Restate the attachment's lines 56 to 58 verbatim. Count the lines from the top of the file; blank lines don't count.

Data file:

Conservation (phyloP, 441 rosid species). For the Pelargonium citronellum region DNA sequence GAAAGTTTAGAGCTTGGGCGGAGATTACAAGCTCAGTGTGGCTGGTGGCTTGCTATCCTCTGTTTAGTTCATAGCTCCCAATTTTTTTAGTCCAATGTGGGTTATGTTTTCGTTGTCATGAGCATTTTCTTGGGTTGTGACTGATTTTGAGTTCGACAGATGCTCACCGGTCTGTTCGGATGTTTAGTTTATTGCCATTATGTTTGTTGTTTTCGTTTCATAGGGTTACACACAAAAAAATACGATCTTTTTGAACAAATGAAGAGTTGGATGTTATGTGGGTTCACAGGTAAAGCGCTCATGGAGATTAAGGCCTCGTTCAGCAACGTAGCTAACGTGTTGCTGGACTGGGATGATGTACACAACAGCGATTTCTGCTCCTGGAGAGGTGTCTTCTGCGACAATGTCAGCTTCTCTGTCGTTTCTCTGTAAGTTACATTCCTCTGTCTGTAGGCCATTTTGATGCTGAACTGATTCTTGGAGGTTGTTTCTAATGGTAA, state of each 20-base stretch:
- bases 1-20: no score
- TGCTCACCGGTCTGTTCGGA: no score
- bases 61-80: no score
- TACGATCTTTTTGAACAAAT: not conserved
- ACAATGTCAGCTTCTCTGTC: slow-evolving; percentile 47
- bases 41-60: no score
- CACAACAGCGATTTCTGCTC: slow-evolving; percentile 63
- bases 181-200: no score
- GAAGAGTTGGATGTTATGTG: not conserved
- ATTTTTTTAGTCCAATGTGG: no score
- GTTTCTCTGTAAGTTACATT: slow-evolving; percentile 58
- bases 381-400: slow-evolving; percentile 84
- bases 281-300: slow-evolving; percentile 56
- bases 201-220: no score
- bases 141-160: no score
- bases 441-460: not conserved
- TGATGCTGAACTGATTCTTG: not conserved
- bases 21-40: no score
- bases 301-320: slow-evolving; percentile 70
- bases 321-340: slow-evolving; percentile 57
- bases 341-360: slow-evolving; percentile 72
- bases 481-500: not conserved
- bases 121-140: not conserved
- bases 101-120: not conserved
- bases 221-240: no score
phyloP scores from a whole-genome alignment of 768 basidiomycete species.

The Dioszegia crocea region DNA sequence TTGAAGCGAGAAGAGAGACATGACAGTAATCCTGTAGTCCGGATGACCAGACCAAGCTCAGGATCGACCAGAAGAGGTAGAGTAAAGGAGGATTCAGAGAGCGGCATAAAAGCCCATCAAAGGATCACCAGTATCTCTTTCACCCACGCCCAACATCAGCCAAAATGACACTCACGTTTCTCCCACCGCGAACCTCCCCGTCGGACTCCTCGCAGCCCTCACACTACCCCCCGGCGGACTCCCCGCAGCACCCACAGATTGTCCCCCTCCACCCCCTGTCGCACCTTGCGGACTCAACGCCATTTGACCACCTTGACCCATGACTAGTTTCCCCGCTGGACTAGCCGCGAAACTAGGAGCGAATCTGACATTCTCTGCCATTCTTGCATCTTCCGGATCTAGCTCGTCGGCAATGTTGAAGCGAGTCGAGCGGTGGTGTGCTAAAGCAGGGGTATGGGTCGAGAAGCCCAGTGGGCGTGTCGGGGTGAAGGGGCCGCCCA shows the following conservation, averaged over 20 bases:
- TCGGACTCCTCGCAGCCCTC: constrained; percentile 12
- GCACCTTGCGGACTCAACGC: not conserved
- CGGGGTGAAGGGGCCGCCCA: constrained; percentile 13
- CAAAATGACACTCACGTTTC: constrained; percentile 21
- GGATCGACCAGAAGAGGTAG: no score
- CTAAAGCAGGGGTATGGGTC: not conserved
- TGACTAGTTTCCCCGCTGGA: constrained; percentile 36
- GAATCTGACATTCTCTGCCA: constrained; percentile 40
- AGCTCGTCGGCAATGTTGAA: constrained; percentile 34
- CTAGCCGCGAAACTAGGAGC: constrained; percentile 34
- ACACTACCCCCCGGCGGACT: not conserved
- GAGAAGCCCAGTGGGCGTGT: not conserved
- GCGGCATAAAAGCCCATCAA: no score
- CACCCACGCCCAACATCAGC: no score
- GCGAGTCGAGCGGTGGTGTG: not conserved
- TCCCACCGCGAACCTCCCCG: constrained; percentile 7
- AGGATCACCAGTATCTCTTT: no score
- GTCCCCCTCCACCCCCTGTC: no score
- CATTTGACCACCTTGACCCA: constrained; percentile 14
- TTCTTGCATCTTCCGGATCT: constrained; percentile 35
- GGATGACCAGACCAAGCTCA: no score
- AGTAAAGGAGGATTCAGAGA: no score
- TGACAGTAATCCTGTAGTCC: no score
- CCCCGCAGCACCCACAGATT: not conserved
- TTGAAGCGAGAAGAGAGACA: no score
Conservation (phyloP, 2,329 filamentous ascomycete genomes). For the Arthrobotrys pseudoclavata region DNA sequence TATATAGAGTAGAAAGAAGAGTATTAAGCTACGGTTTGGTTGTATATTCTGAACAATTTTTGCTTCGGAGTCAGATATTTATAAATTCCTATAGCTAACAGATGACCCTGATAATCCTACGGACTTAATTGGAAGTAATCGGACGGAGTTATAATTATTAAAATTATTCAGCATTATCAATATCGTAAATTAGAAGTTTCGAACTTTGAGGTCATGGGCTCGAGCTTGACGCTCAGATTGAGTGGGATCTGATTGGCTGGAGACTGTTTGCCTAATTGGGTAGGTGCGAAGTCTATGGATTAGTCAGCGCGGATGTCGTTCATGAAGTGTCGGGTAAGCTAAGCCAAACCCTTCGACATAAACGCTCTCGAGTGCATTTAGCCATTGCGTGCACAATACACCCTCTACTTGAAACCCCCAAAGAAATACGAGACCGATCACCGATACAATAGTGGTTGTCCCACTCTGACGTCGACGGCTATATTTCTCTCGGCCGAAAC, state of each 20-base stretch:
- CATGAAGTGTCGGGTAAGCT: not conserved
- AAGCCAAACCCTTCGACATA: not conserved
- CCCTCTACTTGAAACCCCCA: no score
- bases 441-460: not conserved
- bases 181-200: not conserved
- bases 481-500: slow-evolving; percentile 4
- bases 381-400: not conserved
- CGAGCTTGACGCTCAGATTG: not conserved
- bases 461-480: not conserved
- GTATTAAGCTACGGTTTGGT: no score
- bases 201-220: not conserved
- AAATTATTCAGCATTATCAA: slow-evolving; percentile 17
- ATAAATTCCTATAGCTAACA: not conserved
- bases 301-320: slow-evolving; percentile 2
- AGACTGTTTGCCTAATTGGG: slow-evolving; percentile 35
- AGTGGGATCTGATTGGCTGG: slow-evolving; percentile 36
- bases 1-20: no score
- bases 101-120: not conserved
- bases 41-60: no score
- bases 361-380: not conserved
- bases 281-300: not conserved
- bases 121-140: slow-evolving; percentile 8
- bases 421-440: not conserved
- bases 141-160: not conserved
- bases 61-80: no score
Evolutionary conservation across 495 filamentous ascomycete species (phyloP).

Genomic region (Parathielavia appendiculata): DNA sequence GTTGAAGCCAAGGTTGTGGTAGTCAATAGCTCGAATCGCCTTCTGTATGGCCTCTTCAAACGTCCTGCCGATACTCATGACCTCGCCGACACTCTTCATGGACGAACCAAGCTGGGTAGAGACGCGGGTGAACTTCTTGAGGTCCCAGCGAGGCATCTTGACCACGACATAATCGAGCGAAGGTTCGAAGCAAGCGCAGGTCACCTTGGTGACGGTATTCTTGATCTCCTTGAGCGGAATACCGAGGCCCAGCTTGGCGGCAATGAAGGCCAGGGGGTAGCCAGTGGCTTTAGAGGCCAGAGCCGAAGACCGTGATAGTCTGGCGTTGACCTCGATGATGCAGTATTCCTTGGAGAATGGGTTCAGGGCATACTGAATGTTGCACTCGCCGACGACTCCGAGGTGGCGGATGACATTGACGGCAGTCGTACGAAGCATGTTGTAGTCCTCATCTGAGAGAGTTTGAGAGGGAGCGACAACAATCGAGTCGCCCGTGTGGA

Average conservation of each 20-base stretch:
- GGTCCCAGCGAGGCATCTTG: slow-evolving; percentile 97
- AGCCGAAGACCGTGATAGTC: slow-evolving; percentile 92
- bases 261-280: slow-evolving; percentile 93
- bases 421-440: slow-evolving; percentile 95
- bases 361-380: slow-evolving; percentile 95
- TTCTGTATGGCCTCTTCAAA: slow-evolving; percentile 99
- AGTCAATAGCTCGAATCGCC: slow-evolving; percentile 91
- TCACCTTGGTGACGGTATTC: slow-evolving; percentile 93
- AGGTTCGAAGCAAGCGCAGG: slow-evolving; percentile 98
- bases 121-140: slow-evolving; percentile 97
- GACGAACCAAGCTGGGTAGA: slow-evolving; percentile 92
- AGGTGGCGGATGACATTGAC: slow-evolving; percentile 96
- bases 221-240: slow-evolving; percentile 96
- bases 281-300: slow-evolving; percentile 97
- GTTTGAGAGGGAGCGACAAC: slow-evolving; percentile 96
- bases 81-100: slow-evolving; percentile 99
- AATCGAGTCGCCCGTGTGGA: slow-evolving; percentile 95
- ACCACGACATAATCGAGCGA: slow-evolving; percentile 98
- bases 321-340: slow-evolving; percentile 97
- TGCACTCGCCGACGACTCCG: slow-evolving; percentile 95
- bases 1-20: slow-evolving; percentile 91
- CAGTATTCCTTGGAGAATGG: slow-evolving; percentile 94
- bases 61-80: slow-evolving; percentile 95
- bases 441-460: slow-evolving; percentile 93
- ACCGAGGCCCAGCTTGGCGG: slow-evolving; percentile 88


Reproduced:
- AAGCCAAACCCTTCGACATA: not conserved
- CCCTCTACTTGAAACCCCCA: no score
- bases 441-460: not conserved